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IT Minds

How to split and merge multiple git repositories while keeping the history

benjaminoerskov profile image Benjamin Ørskov with Rasmus Witt JensenUpdated on ・4 min read

Whenever we create new projects and repositories we do our best to get naming and grouping to match the world we are in. Even if we get everything right to begin with, the world around us changes. As time goes on new features get implemented, and we might end up with a repository that contains more than it should or it's missing something that was put in another repository, etc. As consultants we have seen this many times, and it makes it difficult for new developers to find the code they need to work on, and understand what is going on. The team is often aware of the issue, but at the same time afraid of tackling the issue. The same concerns come up, how are we going to keep our commit history? We don’t have any git wizard if it goes wrong. It is going to take too long. The list goes on.
Luckily there is a solution to the issue. Yes, it is with git, but bear with us.

Given two or more repositories containing several projects, we want to create a single repository containing two or more projects from each of the initial two repositories. We want to maintain our git history for each of the projects we merge. As a result, this means that we will have a repository containing the complete history of each file in the new repository and no other history.

It can be done with as many repositories and projects as you want but in the following example we will be using two projects from two repositories which equals 4 projects in total.

Git has a function called filter-branch that enables you to do this. Filter-branch however has a lot of pitfalls and is extremely slow. Git actually recommends that you use a tool called filter-repo instead.

But enough talk, let’s get started!

First some prerequisites

  1. Python: https://www.python.org/downloads/
  2. Scoop package manager: https://scoop.sh/
  3. Git: https://git-scm.com/downloads
  4. Git filter-repo: https://github.com/newren/git-filter-repo/

We will start off by installing git filter-repo, which we will use to split our initial repositories. This can be a bit tricky, so we will guide you through it:

  1. Use scoop to install git-filter-repo in an elevated powershell: scoop install git-filter-repo.
  2. Run git filter-repo to test if it works.
    1. If you get an error or nothing happens, it might be because git-filter-repo points to the wrong version of python.
    2. Open C:\Users\[USER]\scoop\apps\git-filter-repo\[version]\git-filter-repo.ps1 and change python3 to python in line 1, depending on which version of python you have installed.
    3. Run git-filter-repo once more to test if it works.

Now, the overall approach we will be using is this:

  • Step A:
    For the two repositories we want to filter away all files that do not relate to the projects we want to merge.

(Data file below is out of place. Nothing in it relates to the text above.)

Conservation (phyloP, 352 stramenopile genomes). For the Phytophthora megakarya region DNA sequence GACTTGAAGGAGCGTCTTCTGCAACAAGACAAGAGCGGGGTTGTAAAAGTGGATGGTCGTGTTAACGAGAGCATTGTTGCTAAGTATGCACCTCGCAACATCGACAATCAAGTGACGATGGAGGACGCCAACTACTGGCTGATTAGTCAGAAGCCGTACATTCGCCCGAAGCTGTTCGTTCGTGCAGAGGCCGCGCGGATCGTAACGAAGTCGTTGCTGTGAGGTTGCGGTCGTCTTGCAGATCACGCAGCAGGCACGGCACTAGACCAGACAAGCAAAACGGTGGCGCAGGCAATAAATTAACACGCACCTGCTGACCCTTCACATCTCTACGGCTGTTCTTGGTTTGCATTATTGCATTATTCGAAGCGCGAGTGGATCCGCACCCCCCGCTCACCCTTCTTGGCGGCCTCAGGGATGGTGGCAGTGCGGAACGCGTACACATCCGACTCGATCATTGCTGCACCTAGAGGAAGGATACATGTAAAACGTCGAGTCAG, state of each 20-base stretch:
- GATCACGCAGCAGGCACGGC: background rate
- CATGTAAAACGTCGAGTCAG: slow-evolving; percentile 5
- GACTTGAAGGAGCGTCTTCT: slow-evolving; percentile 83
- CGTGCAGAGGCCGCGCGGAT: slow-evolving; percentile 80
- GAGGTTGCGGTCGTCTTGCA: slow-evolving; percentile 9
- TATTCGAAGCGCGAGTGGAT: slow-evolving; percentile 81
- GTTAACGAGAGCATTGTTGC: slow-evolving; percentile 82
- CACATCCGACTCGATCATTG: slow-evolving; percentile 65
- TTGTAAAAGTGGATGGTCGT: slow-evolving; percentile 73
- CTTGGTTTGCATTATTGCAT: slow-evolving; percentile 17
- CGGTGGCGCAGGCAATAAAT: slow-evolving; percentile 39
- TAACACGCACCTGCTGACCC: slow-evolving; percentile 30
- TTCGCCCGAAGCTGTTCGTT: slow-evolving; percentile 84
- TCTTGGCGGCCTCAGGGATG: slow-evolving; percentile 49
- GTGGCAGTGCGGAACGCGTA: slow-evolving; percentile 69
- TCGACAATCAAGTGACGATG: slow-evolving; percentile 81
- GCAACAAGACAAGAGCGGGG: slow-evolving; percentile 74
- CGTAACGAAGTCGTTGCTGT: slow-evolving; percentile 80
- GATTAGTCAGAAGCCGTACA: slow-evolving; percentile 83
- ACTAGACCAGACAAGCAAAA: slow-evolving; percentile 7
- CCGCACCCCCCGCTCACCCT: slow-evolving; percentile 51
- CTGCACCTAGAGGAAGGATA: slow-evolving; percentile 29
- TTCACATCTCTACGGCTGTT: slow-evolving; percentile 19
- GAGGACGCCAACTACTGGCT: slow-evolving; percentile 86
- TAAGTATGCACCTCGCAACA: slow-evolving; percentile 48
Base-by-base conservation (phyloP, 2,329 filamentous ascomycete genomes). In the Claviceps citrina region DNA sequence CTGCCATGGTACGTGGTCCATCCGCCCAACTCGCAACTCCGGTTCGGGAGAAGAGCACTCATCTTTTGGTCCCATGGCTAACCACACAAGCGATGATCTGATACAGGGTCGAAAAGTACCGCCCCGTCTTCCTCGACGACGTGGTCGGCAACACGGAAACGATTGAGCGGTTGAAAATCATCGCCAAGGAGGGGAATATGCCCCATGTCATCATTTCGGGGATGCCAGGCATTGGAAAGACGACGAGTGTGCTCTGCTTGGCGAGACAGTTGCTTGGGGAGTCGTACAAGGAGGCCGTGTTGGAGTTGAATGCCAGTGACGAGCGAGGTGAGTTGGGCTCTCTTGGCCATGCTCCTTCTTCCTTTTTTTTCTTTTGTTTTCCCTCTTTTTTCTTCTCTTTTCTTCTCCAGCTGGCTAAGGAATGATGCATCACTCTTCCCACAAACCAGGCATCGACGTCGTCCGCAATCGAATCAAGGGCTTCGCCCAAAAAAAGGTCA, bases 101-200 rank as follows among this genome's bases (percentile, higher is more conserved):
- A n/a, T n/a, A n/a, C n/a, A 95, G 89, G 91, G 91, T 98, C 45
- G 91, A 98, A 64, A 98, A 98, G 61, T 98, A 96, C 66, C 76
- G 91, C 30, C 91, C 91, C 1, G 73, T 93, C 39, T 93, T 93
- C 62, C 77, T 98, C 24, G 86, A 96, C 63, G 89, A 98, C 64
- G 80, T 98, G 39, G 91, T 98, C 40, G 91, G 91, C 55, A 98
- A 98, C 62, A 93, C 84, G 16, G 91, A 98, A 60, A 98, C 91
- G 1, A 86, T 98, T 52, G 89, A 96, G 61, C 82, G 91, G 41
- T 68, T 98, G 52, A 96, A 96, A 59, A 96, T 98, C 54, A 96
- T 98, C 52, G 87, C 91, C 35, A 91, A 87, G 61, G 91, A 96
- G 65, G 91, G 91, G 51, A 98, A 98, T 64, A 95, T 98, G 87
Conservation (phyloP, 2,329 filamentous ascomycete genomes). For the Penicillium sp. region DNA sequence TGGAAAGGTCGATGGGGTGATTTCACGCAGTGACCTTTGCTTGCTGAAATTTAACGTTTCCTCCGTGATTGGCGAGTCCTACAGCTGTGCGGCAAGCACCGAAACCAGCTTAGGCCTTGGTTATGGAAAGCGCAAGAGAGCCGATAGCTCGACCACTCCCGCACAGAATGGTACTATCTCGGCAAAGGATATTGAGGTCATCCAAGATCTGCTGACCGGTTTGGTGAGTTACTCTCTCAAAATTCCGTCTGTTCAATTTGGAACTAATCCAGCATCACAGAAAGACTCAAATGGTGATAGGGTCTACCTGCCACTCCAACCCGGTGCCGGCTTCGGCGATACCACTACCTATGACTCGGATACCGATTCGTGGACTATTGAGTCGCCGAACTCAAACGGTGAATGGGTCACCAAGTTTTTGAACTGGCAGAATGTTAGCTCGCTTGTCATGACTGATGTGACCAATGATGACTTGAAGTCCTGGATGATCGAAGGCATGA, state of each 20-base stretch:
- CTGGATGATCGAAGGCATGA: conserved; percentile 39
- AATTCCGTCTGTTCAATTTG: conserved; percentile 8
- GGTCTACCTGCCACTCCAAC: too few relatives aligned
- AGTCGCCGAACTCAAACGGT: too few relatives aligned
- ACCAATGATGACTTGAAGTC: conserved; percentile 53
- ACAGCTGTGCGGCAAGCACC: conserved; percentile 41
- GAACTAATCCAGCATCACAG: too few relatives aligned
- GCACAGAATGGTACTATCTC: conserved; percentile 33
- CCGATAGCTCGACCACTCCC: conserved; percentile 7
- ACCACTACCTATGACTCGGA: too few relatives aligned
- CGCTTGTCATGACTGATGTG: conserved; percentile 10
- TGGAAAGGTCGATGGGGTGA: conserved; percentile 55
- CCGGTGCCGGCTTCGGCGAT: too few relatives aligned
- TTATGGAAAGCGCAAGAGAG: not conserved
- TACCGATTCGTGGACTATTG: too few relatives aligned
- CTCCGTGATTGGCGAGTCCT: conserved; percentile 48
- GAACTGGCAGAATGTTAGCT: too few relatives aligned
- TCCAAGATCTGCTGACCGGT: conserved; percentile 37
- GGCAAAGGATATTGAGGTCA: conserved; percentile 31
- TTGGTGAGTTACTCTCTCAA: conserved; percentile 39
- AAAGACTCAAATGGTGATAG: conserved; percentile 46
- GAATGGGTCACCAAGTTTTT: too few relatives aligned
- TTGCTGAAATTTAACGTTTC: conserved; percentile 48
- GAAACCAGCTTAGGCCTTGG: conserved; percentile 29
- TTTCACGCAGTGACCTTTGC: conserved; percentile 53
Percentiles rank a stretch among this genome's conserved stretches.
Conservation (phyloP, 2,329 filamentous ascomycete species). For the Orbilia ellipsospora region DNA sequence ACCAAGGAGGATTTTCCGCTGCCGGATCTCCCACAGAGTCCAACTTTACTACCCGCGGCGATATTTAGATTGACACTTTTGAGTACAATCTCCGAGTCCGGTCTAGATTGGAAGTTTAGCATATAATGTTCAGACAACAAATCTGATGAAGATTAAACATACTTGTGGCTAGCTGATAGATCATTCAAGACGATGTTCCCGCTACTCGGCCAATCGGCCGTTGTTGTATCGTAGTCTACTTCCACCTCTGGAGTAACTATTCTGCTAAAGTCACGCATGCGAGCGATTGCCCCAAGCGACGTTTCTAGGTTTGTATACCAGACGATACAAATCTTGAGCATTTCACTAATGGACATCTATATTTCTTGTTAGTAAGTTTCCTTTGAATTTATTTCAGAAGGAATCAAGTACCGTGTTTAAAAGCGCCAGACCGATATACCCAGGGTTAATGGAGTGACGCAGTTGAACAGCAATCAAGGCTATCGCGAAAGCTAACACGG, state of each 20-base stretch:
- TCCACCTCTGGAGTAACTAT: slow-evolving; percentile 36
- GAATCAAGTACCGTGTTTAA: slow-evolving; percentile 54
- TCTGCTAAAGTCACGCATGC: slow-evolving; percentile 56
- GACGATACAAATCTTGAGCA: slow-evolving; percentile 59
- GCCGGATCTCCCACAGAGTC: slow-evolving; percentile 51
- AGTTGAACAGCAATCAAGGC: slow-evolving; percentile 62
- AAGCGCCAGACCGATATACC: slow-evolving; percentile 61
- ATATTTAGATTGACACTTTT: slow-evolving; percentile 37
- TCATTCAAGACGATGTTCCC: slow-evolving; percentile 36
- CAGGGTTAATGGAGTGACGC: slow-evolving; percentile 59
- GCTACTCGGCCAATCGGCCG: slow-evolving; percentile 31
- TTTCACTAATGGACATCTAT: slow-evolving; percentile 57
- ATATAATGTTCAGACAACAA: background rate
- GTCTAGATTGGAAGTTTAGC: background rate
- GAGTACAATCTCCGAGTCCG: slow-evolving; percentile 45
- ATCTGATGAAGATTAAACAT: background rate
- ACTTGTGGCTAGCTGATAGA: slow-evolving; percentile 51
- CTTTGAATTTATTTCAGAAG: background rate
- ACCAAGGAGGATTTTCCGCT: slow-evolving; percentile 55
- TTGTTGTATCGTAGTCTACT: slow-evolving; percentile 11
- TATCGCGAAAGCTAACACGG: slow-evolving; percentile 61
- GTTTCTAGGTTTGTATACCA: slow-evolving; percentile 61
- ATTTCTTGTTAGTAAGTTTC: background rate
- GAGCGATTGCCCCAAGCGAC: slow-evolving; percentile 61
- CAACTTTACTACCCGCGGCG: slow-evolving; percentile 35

• Step B:
    Merge the two repositories that only contain the projects we want, into a new repository.

Step A is to remove unrelated projects from each initial repository:

  1. Clone the repository.
  2. Run the following command with powershell in the repository root folder: git filter-repo --path [PROJECT1]/ --path [PROJECT2]/ --prune-empty always --tag-rename '':'[OLDREPONAME]-'.
    1. --path can be repeated for each project we want in our new repository.
    2. --prune-empty always means we always want to prune empty commits. Thus removing all commits not associated with the projects we want.
    3. --tag-rename means we rename all tags for this repository. This way we can differentiate between the tags for the old repository and the new repositories.
  3. In the folder you should now see a folder: .git(hidden), and one folder for each of the projects you want to keep. In this example it's three folders: .git, PROJECT1 and PROJECT2.
  4. Repeat this for both repositories.

We should now have two repositories with two projects in each.

Step B is to merge these repositories into our new repository:

  1. Create a new folder: newRepo.
  2. Run git init in this folder.
  3. Add each repository from Step A as a remote:
    1. git remote add [OLDREPOSITORY] [PATHTOOLDREPOSITORY]\.git.
    2. Example: git remote add OLDREPOSITORY1 C:\Users\[USER]\Desktop\repositories\OLDREPOSITORY\.git.
  4. Now we can merge our repositories into the final result by running git fetch -all.
  5. For each remote added run: git merge [REMOTE]/[BRANCH] --allow-unrelated-histories.
  6. Remove each added remote by running git remote rm [REMOTE].
  7. Add a new remote in your favorite git solution.
  8. Run git remote add origin [REPOURL] to connect your local repository to your new remote repository.
  9. Run git push --set-upstream origin master to set the branch to the master branch of the remote repository and push the code.
    1. If your hosted repository manager makes an initial commit to the repository you are trying to push to, you need to add --force, to your push command.
  10. Depending on your old setup, you might want to add a .gitignore file to the new repository.

Congrats, you did it! Now go to your new repository and verify that all the wanted files are there as well as a git history that does not show nonsense, unrelated files or duplicate commits.

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